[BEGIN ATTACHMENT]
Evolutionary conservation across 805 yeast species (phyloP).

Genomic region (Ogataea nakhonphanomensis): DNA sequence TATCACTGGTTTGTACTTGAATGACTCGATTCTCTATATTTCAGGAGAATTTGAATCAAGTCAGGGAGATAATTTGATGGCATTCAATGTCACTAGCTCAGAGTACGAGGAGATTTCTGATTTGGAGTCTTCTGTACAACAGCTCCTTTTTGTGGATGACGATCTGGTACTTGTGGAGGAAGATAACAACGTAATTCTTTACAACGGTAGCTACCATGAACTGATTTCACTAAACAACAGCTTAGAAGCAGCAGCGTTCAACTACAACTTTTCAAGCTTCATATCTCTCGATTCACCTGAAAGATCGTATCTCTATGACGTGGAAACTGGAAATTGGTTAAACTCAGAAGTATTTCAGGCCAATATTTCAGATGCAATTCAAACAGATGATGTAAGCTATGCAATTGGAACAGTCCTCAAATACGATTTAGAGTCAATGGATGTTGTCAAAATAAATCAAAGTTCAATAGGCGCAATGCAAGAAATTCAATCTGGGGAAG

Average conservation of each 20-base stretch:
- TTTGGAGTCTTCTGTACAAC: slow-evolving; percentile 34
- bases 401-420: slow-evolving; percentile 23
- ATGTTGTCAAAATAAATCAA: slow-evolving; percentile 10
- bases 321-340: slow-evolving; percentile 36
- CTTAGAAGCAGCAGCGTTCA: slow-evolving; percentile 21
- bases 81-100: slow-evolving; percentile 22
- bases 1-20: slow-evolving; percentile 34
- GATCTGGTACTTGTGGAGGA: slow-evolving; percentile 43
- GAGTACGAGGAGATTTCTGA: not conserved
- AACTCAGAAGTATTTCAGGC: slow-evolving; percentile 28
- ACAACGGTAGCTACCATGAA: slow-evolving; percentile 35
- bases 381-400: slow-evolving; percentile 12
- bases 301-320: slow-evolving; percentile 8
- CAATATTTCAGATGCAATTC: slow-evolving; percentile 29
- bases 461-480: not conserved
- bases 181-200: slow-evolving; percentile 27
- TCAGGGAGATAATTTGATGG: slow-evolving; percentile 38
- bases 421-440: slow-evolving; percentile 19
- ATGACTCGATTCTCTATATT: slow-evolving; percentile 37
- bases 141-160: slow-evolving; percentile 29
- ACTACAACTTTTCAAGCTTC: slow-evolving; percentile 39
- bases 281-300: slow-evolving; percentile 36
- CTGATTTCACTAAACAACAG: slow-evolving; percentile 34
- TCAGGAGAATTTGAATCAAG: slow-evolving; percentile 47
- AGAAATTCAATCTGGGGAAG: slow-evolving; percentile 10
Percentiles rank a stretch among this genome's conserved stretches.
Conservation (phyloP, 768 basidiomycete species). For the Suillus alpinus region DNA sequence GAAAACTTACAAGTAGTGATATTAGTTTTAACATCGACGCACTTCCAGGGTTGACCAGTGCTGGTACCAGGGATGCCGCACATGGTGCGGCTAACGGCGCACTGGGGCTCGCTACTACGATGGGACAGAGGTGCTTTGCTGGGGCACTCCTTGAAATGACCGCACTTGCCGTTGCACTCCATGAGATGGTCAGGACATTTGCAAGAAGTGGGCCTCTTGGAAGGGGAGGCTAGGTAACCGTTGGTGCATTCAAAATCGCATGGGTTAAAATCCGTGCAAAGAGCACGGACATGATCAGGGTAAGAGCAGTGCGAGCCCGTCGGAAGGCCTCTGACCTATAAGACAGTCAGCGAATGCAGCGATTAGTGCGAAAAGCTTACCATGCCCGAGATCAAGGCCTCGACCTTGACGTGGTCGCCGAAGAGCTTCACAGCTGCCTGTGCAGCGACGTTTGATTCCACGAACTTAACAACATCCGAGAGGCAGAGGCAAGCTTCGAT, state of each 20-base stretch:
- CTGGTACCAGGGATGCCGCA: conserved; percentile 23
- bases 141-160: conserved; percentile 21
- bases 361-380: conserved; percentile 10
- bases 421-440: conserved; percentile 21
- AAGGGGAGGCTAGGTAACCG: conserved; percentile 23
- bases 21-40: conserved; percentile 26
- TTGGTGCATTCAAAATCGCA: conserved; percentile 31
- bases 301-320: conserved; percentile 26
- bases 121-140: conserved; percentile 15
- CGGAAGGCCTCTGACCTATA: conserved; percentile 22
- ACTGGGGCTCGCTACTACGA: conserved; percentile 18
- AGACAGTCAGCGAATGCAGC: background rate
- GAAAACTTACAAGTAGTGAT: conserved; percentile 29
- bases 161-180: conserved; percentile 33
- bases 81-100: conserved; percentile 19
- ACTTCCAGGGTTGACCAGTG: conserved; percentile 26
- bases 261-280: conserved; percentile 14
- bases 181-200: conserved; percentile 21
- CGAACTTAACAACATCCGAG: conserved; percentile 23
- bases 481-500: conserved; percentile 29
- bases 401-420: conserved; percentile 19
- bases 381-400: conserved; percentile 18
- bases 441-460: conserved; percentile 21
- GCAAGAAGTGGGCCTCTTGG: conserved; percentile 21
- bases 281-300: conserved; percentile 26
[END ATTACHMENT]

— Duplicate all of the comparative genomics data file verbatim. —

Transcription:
Evolutionary conservation across 805 yeast species (phyloP).

Genomic region (Ogataea nakhonphanomensis): DNA sequence TATCACTGGTTTGTACTTGAATGACTCGATTCTCTATATTTCAGGAGAATTTGAATCAAGTCAGGGAGATAATTTGATGGCATTCAATGTCACTAGCTCAGAGTACGAGGAGATTTCTGATTTGGAGTCTTCTGTACAACAGCTCCTTTTTGTGGATGACGATCTGGTACTTGTGGAGGAAGATAACAACGTAATTCTTTACAACGGTAGCTACCATGAACTGATTTCACTAAACAACAGCTTAGAAGCAGCAGCGTTCAACTACAACTTTTCAAGCTTCATATCTCTCGATTCACCTGAAAGATCGTATCTCTATGACGTGGAAACTGGAAATTGGTTAAACTCAGAAGTATTTCAGGCCAATATTTCAGATGCAATTCAAACAGATGATGTAAGCTATGCAATTGGAACAGTCCTCAAATACGATTTAGAGTCAATGGATGTTGTCAAAATAAATCAAAGTTCAATAGGCGCAATGCAAGAAATTCAATCTGGGGAAG

Average conservation of each 20-base stretch:
- TTTGGAGTCTTCTGTACAAC: slow-evolving; percentile 34
- bases 401-420: slow-evolving; percentile 23
- ATGTTGTCAAAATAAATCAA: slow-evolving; percentile 10
- bases 321-340: slow-evolving; percentile 36
- CTTAGAAGCAGCAGCGTTCA: slow-evolving; percentile 21
- bases 81-100: slow-evolving; percentile 22
- bases 1-20: slow-evolving; percentile 34
- GATCTGGTACTTGTGGAGGA: slow-evolving; percentile 43
- GAGTACGAGGAGATTTCTGA: not conserved
- AACTCAGAAGTATTTCAGGC: slow-evolving; percentile 28
- ACAACGGTAGCTACCATGAA: slow-evolving; percentile 35
- bases 381-400: slow-evolving; percentile 12
- bases 301-320: slow-evolving; percentile 8
- CAATATTTCAGATGCAATTC: slow-evolving; percentile 29
- bases 461-480: not conserved
- bases 181-200: slow-evolving; percentile 27
- TCAGGGAGATAATTTGATGG: slow-evolving; percentile 38
- bases 421-440: slow-evolving; percentile 19
- ATGACTCGATTCTCTATATT: slow-evolving; percentile 37
- bases 141-160: slow-evolving; percentile 29
- ACTACAACTTTTCAAGCTTC: slow-evolving; percentile 39
- bases 281-300: slow-evolving; percentile 36
- CTGATTTCACTAAACAACAG: slow-evolving; percentile 34
- TCAGGAGAATTTGAATCAAG: slow-evolving; percentile 47
- AGAAATTCAATCTGGGGAAG: slow-evolving; percentile 10
Percentiles rank a stretch among this genome's conserved stretches.
Conservation (phyloP, 768 basidiomycete species). For the Suillus alpinus region DNA sequence GAAAACTTACAAGTAGTGATATTAGTTTTAACATCGACGCACTTCCAGGGTTGACCAGTGCTGGTACCAGGGATGCCGCACATGGTGCGGCTAACGGCGCACTGGGGCTCGCTACTACGATGGGACAGAGGTGCTTTGCTGGGGCACTCCTTGAAATGACCGCACTTGCCGTTGCACTCCATGAGATGGTCAGGACATTTGCAAGAAGTGGGCCTCTTGGAAGGGGAGGCTAGGTAACCGTTGGTGCATTCAAAATCGCATGGGTTAAAATCCGTGCAAAGAGCACGGACATGATCAGGGTAAGAGCAGTGCGAGCCCGTCGGAAGGCCTCTGACCTATAAGACAGTCAGCGAATGCAGCGATTAGTGCGAAAAGCTTACCATGCCCGAGATCAAGGCCTCGACCTTGACGTGGTCGCCGAAGAGCTTCACAGCTGCCTGTGCAGCGACGTTTGATTCCACGAACTTAACAACATCCGAGAGGCAGAGGCAAGCTTCGAT, state of each 20-base stretch:
- CTGGTACCAGGGATGCCGCA: conserved; percentile 23
- bases 141-160: conserved; percentile 21
- bases 361-380: conserved; percentile 10
- bases 421-440: conserved; percentile 21
- AAGGGGAGGCTAGGTAACCG: conserved; percentile 23
- bases 21-40: conserved; percentile 26
- TTGGTGCATTCAAAATCGCA: conserved; percentile 31
- bases 301-320: conserved; percentile 26
- bases 121-140: conserved; percentile 15
- CGGAAGGCCTCTGACCTATA: conserved; percentile 22
- ACTGGGGCTCGCTACTACGA: conserved; percentile 18
- AGACAGTCAGCGAATGCAGC: background rate
- GAAAACTTACAAGTAGTGAT: conserved; percentile 29
- bases 161-180: conserved; percentile 33
- bases 81-100: conserved; percentile 19
- ACTTCCAGGGTTGACCAGTG: conserved; percentile 26
- bases 261-280: conserved; percentile 14
- bases 181-200: conserved; percentile 21
- CGAACTTAACAACATCCGAG: conserved; percentile 23
- bases 481-500: conserved; percentile 29
- bases 401-420: conserved; percentile 19
- bases 381-400: conserved; percentile 18
- bases 441-460: conserved; percentile 21
- GCAAGAAGTGGGCCTCTTGG: conserved; percentile 21
- bases 281-300: conserved; percentile 26